By Mark Betancourt
Photo courtesy of Columbia Pictures
John Cusack and Amanda Peet are part of the ensemble cast in "Identity." The characters desperately look for the connections between them, while a killer methodically murders each of them.
Arizona Daily Wildcat
Thursday May 1, 2003
Are American audiences stupid, or is Hollywood just treating us that way?
Whoever came up with the idea for "Identity" probably didn't want to treat anyone any way in particular, but just had a good idea for a movie. Or at least something that could have been a good idea for a movie.
Somewhere between this first moment of creativity and the film's release, something went terribly wrong. The good idea was pushed into a little two-minute spiel at the end of the film, and the monkeys who make Hollywood movies read the computer printouts in their little cells, cut and pasted from all the slasher films ever made, and pieced together the final product.
One would think it can't be all the director's fault that his movie turned out so badly; James Mangold wrote and directed "Girl, Interrupted," which is at least a little thoughtful.
John Cusack is in the movie; he's good. It's probably not his fault, either.
Oh, wait, the writer. Wrote and directed "Jack Frost" and "Jack Frost 2: Revenge of the Mutant Killer Snowman." Bingo.
Hence the psycho killer-loose-in-a-remote-desert-motel plot. A bunch of flat characters stall for running time while their astounding incompetence drives the plot laboriously forward. You've seen it a thousand times.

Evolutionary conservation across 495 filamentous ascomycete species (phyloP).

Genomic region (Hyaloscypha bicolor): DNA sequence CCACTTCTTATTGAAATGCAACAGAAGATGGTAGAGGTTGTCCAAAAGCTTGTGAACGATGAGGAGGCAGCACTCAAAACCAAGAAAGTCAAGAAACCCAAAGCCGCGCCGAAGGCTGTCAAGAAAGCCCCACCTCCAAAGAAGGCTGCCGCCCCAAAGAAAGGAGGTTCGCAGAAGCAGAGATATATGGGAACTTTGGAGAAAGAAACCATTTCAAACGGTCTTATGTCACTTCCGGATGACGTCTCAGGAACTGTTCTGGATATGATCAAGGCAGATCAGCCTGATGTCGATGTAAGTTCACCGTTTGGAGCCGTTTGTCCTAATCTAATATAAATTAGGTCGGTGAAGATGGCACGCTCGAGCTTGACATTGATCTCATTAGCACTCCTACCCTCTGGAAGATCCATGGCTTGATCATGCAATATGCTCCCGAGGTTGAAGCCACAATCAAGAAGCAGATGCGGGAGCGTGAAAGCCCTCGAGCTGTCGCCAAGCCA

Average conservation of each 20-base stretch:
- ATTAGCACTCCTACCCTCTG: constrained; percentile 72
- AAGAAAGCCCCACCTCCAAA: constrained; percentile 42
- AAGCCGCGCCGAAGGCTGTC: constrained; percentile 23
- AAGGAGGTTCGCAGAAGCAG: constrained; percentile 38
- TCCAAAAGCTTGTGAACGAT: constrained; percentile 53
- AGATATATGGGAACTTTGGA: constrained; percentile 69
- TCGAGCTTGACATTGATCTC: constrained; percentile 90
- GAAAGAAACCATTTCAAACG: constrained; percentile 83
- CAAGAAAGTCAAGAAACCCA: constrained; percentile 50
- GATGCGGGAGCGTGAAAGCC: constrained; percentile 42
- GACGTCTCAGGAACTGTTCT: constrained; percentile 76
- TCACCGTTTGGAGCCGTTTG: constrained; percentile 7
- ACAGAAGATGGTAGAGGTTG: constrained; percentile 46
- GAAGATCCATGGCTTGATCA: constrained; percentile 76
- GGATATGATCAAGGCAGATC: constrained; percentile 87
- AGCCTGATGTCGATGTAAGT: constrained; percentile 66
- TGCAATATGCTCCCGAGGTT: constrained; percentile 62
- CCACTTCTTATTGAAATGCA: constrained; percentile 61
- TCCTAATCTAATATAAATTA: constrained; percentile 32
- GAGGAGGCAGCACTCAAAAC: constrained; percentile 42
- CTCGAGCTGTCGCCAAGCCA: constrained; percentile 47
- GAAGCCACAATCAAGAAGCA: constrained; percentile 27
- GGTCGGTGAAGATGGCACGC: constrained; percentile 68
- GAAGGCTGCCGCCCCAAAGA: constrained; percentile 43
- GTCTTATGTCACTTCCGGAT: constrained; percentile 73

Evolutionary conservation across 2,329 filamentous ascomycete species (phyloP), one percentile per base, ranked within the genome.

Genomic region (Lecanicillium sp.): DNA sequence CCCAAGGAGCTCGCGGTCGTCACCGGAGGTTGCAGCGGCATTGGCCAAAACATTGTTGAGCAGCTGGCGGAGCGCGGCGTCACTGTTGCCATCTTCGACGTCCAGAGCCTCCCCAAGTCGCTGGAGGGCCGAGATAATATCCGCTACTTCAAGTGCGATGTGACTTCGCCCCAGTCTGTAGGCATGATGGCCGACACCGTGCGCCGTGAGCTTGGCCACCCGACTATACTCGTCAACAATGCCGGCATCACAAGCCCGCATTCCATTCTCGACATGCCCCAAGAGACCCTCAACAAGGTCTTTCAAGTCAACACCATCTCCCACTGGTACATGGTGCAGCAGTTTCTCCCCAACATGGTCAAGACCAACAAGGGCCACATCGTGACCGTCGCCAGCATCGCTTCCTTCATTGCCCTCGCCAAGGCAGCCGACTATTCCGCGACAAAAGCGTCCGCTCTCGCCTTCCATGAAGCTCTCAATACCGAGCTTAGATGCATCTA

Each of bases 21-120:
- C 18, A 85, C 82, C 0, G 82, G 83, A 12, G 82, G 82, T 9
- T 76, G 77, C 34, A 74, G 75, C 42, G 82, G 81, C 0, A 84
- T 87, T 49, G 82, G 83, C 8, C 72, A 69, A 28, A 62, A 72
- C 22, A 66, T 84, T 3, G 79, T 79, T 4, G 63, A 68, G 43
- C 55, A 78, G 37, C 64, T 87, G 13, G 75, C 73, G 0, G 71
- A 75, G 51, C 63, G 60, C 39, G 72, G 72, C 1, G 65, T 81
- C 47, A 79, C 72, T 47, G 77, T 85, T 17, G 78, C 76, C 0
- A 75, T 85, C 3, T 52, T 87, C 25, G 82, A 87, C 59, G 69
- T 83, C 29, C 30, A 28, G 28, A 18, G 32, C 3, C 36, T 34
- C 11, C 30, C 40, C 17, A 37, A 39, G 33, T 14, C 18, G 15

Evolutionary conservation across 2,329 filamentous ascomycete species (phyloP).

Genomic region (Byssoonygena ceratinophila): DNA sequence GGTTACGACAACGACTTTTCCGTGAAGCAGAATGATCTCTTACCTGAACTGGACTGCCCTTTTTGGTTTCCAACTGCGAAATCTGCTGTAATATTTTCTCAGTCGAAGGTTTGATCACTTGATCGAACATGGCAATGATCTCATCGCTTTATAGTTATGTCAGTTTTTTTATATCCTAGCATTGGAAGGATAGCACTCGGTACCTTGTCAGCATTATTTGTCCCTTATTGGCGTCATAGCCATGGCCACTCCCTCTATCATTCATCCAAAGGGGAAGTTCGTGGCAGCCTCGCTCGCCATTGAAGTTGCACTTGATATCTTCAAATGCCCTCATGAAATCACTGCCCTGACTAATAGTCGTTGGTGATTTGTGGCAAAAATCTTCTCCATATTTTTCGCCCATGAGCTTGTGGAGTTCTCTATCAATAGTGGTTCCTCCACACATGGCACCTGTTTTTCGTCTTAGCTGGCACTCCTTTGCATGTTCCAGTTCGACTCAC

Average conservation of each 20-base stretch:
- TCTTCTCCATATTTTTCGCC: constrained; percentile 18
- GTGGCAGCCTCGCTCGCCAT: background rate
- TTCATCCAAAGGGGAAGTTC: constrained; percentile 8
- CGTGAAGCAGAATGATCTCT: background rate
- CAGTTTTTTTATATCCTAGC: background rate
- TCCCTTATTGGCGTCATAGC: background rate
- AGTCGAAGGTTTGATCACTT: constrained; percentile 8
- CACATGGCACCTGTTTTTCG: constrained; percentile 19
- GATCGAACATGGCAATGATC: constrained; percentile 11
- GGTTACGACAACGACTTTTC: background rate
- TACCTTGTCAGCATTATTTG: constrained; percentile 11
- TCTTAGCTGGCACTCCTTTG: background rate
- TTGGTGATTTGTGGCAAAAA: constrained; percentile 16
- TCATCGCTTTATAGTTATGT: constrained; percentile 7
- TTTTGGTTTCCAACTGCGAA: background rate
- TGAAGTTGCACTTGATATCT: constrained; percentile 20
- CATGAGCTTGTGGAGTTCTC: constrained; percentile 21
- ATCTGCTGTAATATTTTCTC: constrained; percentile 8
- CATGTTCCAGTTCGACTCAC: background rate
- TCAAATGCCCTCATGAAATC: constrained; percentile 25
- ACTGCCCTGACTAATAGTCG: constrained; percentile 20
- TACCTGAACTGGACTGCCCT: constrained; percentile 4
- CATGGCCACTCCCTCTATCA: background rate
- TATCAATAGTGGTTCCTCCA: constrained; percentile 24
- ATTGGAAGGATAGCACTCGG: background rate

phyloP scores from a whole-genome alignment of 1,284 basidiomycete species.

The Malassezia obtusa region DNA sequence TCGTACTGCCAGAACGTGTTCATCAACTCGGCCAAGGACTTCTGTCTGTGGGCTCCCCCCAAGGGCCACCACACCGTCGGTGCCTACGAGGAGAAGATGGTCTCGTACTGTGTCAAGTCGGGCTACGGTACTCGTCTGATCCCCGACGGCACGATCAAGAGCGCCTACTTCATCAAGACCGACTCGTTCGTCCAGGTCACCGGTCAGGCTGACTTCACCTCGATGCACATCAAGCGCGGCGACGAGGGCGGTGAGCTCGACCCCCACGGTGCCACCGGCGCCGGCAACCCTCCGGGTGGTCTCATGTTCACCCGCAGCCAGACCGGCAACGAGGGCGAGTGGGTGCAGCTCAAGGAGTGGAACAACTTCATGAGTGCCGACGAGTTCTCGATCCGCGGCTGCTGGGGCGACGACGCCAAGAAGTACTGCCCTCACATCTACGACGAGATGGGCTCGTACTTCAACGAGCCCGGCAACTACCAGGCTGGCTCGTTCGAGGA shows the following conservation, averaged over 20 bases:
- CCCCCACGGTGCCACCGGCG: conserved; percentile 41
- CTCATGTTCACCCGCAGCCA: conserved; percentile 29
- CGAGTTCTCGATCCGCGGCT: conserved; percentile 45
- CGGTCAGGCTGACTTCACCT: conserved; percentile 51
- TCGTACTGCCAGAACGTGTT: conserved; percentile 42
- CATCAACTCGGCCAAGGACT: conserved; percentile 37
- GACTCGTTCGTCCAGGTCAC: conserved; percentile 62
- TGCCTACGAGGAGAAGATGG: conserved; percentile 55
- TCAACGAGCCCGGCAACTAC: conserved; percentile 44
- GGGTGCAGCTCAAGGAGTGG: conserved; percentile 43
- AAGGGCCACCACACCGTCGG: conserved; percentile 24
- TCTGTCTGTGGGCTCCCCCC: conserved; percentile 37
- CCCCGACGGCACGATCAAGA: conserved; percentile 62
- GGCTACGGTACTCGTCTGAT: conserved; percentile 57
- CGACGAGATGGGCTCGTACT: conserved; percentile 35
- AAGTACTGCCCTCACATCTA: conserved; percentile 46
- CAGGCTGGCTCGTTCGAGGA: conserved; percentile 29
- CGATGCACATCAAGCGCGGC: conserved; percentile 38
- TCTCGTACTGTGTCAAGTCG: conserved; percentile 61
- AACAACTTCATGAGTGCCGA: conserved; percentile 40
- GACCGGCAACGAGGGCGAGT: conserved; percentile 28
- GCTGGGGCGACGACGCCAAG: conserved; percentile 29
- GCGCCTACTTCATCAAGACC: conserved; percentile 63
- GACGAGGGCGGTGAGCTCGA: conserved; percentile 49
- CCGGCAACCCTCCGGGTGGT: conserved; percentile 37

There are a few interesting twists to this one, though. Seemingly random events bring 11 people together at this motel; they start dying in different gruesome ways. Things get a bit more curious and then, later, much more curious.
But really, it hurts to watch. Each time someone dies gruesomely, John Cusack and the other actors have to somehow muster a new "Oh my God" face, say "Oh my God" a little differently, or make their lips quiver just a little more than the last time.
Needless to say, by the time the seventh or eighth person gets snuffed, the actors just stand there waiting for the director to say, "Cut." Cusack looks like the murders are getting to his character, but he's really just tired of being in this movie.
This is the sad truth about this film; it just sucks too much. The dialogue is terrible. The plot is unreasonably focused on tension and suspense when it should be exploring the more character-based depths of a potentially interesting premise.
It's as if all the hotshot producers had a meeting with the filmmakers and said, "No, you can't make a good movie. People don't like good movies. People like to see the shadows of guys holding butcher knives above their heads as they walk past windows. People won't understand your idea, but remember: They're easily spooked, they respond best to sex and gore ¸ especially if they're combined ¸ and they really don't like it when you make them think. They get upset and publish insulting letters about you."
Whether that's true, Holly-wood is certainly making movies as if it is. This film could have been genuinely interesting and thoughtful. It would still be scary, tense and exciting, but it would also be memorable, intricate and worth watching again. Unfortunately, it's not.
As it is, this film is totally forgettable. Some people will rent it on video, they'll shrug and say "eh," then it will become that movie you always see in the horror section, the one whose cover you recognize but you've never seen.
But those producers will have reamed us good first. "Identity" is No. 1 at the box office this week. Somebody's paying to see it. Whether we're morons or not, our money says we are, and what our money says goes.
Remember that next time you go to the movies to see any old thing that's playing. You're a consumer, and you make what you see.